Modeling this by computer is easy, provided you know something about how the head filters sounds (what frequencies are attenuated and by how much). If you’re interested in the frequency response of the human head, there are a number of published sources available for the data, since they are used by, among others, the government for all sorts of things (like flight simulators, for example). Researcher and author Durand Begault has been a leading pioneer in the design and implementation of what are called head transfer functions—frequency response curves for different locations of sound.

What Are Head-Related Transfer Functions (HRTFs)?

Figure 5.10  This illustration shows how the spectral contents of a sound change depending on which direction the sound is coming from. The body (head and shoulders) and the time-of-arrival difference that occurs between the left and right ears create a filtering effect.

Figure 5.11  The binaural dummy head recording system includes an acoustic baffle with the approximate size, shape, and weight of a human head. Small microphones are mounted where our ears are located.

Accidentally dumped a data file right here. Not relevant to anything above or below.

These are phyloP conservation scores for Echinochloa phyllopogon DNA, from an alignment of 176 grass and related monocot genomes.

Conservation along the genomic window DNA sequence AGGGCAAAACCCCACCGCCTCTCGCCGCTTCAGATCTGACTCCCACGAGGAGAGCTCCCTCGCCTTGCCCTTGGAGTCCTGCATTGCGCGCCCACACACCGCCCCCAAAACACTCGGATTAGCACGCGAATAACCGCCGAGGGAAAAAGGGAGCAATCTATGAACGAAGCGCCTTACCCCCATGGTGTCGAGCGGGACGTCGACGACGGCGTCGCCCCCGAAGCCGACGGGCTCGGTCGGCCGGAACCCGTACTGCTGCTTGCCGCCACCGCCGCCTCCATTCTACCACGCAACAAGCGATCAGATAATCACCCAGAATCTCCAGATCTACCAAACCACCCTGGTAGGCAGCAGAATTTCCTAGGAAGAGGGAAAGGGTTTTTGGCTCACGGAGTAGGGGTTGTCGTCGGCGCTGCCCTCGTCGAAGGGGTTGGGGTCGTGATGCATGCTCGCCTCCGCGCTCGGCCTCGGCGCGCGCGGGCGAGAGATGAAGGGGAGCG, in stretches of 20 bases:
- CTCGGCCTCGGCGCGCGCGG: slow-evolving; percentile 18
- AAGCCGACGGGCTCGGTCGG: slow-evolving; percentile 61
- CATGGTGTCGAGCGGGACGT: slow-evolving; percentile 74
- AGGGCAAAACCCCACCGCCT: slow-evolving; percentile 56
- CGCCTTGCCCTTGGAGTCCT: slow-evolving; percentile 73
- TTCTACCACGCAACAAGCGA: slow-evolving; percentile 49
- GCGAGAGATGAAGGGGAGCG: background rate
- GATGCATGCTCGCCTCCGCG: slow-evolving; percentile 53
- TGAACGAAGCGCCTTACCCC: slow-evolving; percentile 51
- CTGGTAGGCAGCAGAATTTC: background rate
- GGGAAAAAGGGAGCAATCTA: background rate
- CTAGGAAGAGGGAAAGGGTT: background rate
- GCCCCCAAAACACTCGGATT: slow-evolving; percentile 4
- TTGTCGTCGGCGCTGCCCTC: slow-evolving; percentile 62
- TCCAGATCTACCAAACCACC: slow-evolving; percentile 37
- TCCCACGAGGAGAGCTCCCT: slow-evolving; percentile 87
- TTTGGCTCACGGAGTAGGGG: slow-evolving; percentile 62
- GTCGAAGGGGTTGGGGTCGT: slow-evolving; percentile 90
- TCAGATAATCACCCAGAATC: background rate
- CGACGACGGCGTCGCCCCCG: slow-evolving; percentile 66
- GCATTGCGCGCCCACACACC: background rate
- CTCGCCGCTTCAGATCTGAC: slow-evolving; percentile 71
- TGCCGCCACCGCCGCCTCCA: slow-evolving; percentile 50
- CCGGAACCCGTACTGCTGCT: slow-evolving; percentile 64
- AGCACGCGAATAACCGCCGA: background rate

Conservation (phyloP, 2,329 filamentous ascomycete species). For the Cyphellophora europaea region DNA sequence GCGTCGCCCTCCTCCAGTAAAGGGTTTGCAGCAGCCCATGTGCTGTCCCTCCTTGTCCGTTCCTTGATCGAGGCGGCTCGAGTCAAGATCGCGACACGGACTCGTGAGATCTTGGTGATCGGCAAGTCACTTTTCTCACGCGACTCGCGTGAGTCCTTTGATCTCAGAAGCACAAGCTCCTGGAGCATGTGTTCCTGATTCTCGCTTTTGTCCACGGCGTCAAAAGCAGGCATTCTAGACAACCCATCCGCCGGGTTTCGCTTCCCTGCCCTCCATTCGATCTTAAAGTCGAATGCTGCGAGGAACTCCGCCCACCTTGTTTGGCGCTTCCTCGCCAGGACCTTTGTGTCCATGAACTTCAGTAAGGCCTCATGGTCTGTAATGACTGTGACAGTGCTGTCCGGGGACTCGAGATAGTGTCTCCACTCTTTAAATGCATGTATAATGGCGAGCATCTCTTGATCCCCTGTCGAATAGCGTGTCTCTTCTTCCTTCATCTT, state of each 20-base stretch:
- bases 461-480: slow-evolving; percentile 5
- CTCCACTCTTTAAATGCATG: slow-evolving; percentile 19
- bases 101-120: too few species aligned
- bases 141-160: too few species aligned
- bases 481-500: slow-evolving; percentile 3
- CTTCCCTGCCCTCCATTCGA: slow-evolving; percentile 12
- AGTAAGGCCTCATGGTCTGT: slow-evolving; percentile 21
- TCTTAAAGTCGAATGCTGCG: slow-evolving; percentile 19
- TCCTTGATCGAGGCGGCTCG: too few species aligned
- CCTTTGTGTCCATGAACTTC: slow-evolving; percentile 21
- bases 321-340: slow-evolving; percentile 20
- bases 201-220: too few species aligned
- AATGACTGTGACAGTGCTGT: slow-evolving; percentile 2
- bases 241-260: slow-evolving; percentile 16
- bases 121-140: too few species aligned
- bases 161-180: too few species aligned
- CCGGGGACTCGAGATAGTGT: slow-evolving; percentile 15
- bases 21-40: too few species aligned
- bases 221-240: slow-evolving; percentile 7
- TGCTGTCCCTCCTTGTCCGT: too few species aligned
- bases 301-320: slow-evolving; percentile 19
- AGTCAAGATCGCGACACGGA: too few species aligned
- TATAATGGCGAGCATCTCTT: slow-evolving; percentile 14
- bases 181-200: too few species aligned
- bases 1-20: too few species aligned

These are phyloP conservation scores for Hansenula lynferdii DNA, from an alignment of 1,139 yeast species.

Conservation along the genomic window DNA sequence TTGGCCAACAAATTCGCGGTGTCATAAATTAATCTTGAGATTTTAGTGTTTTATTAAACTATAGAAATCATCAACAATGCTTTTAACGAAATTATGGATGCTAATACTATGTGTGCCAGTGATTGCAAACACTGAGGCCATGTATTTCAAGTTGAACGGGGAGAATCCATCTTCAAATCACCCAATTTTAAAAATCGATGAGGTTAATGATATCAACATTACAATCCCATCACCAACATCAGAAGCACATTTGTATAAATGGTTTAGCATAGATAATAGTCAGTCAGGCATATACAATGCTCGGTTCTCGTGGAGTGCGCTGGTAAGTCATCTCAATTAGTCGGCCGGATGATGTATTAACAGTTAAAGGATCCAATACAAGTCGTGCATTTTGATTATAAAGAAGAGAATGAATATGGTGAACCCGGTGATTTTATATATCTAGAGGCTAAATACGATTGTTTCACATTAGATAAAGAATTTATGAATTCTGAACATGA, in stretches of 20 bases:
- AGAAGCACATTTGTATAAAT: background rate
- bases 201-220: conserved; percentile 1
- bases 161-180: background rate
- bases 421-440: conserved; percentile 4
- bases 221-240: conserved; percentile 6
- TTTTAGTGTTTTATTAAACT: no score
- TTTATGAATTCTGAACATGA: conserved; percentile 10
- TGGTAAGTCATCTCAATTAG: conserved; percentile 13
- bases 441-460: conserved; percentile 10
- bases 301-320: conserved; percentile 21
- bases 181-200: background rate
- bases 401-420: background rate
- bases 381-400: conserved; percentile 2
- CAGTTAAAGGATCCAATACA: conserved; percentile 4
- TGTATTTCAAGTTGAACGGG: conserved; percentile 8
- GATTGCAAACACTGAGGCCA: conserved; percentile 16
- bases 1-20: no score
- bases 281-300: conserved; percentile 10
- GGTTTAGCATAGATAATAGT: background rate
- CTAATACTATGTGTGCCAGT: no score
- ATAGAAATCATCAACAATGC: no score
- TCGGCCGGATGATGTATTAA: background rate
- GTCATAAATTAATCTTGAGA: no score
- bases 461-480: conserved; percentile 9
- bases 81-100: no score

This recording system is designed to emulate the acoustic effects of the human head (just as our ears might hear sounds) and then capture the information on recording media.

A number of recording equipment manufacturers make these "heads," and they often have funny names (Sven, etc.).

Thanks to Sonic Studios for this photo.

Not surprisingly, humans are extremely adept at locating sounds in two dimensions, or the plane. We’re great at figuring out the source direction of a sound, but not the height. When a lion is coming at us, it’s nice of evolution to have provided us with the ability to know, quickly and without much thought, which way to run. It’s perhaps more of a surprise that we’re less adept at locating sounds in the third dimension, or more accurately, in the "up/down" axis. But we don’t really need this ability. We can’t jump high enough for that perception to do us much good. Barn owls, on the other hand, have little filters on their cheeks, making them extraordinarily good at sensing their sonic altitude distances. You would be good at sensing your sonic altitude distance, too, if you had to catch and eat, from the air, rapidly running field mice. So if it’s not a frisbee heading at you more or less in the two-dimensional plane, but a softball headed straight down toward your head, we’d suggest a helmet!